Picture by Simon Dawson / No 10 Downing Street

Week-in-Review: Rishi Sunak’s authority is shot

Another week ends with Rishi Sunak’s political standing and authority greatly diminished. The mood amongst Conservative MPs is more febrile, tenser and less certain. The narrative of the party’s decline is sharper still. 

The month of March has been characterised by a tangible vibe shift in Conservative politics. The political fundamentals have hardly altered; but Tory MPs’ understanding of them, and apparent resignation to them, is clearer than ever. Where slim hopes of a Sunakian revival once flickered, pragmatic fatalism reigns. 

That is the prevailing reading of the political runes today as the Conservative Party reels from two distinct crises; scandals which have served together to deepen its sense of malaise. 

Take the curious case of Lee Anderson. In whatever capacity the freshly-minted Reform UK MP has served since Rishi Sunak became prime minister, his actions have impaired No 10’s capacity to control the political narrative. Whether he has been sat within tent or outwith it, Anderson has been a walking, spewing negation of the prime minister’s authority. 

Moreover, Anderson’s critiques mattered — and matter — because of the platform provided to him by the prime minister in February 2023. Sunak, simply, once trusted Anderson to speak on his behalf. It is this failed process of accommodation that is, in part, why Sunak is so often dismissed as “weak”.

In contrast to the immediacy and shocking nature of donor Frank Hester’s comments, then, the fallout from Anderson’s decision to lump in with the Faragist Reform UK is the culmination of a long arc of political miscalculation on the part of No 10. 

Rather, the case of Frank Hester speaks to a level of political mismanagement on a tighter but somehow more maladroit scale. On Tuesday morning, ministers were initially sent out to defend Hester, who has given the party £15 million in the last year. Following reports Hester said Diane Abbott made him “want to hate all black women” and “should be shot”, one media sacrifice counselled the country to merely “move on”.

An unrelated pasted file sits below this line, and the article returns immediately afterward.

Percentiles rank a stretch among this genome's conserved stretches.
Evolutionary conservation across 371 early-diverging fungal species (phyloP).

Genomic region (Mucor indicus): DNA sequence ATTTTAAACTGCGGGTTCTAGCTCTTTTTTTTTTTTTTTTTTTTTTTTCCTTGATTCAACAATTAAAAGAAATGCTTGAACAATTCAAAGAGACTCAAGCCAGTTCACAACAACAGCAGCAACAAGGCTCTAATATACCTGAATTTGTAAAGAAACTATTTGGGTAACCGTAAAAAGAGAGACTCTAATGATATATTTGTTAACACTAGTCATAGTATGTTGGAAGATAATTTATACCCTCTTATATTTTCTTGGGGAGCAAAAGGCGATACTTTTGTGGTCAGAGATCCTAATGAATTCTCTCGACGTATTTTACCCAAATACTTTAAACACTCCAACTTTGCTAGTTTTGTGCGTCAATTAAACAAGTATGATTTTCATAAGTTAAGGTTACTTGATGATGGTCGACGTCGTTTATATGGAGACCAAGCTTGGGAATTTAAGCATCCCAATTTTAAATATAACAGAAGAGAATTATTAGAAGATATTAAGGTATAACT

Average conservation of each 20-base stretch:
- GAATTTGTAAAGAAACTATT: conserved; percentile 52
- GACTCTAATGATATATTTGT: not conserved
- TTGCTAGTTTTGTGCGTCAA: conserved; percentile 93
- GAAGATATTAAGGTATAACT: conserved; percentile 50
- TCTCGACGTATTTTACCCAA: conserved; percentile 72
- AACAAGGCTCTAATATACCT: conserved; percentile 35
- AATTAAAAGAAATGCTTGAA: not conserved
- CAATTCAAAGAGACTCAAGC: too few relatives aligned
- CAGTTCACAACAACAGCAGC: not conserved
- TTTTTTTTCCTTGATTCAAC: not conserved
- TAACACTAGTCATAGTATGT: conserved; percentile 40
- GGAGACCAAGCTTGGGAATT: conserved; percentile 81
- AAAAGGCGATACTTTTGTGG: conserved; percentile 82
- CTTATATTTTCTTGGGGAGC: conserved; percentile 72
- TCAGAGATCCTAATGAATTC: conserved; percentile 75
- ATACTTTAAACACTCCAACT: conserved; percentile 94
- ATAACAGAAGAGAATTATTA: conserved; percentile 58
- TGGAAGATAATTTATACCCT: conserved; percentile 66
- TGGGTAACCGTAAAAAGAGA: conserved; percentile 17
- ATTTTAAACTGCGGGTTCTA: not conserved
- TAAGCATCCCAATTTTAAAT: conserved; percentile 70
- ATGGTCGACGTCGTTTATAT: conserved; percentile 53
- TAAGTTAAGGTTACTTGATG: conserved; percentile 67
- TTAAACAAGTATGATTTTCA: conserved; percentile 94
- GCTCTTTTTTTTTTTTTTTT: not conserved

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This, of course, played out in a week in which the government had planned to style itself as a bastion against extremism.

This episode, whereby a line was adopted, defended and subsequently abandoned — all in the space of a single news cycle, cast Conservative minds back to the ailing months of Boris Johnson’s administration. Awkward parallels were drawn with the ex-PM’s defence of his former fixer Chris Pincher — a saga which prompted Rishi Sunak’s resignation as chancellor. 

Week-in-Review: The Conservative Party has come to terms with its malaise

It was Kemi Badenoch, the business and trade secretary, who in effect bounced Sunak into denouncing Hester, after declaring on Twitter/X that the donor’s reported comments were, in fact, racist. Sunak broke his silence via a spokesperson four hours later. Not even John Major, despite Tony Blair’s famous retort, was so clearly piloted between positions by his MPs. 

The Anderson and Hester political crises are, of course, significant in their own right. Anderson’s defection will galvanise Reform-Conservative electoral competition, and place booster rockets under the former’s name recognition. The Hester scandal looks likely to roll into next week. 

But, together, they have so shaken the foundations of Conservative politics because of how they figure broadly in the story of Sunakian governance — and, specifically, how they contravene the core tenets of the government Sunak was meant to lead. 

Rishi Sunak rolled into No 10 because he was credited with a reputation for competence — hard-won after his summer tussle with Trussonomics. Even if rescuing the party post-Truss was an impossible task, he could at least restore the party’s reputation as a vessel for sound governance — ploughing ahead regardless of the embittered churn of the news cycle. He would act as the political equivalent of a painkiller, dulling the Conservative Party’s self-destructive instincts and, in turn — at the very least, perhaps — easing his party towards a respectable defeat. 

That was the essence of Sunak’s mandate.

But how long ago it seems that Sunak boldly pledged to lead a government defined by “integrity, professionalism and accountability at every level”. The Anderson and Hester sagas are so troubling, in the end, because of what they reveal of the prime minister’s political instincts — or lack thereof. 

The Conservative Party is coming to terms with a difficult but increasingly unavoidable truth: Sunak cannot do politics.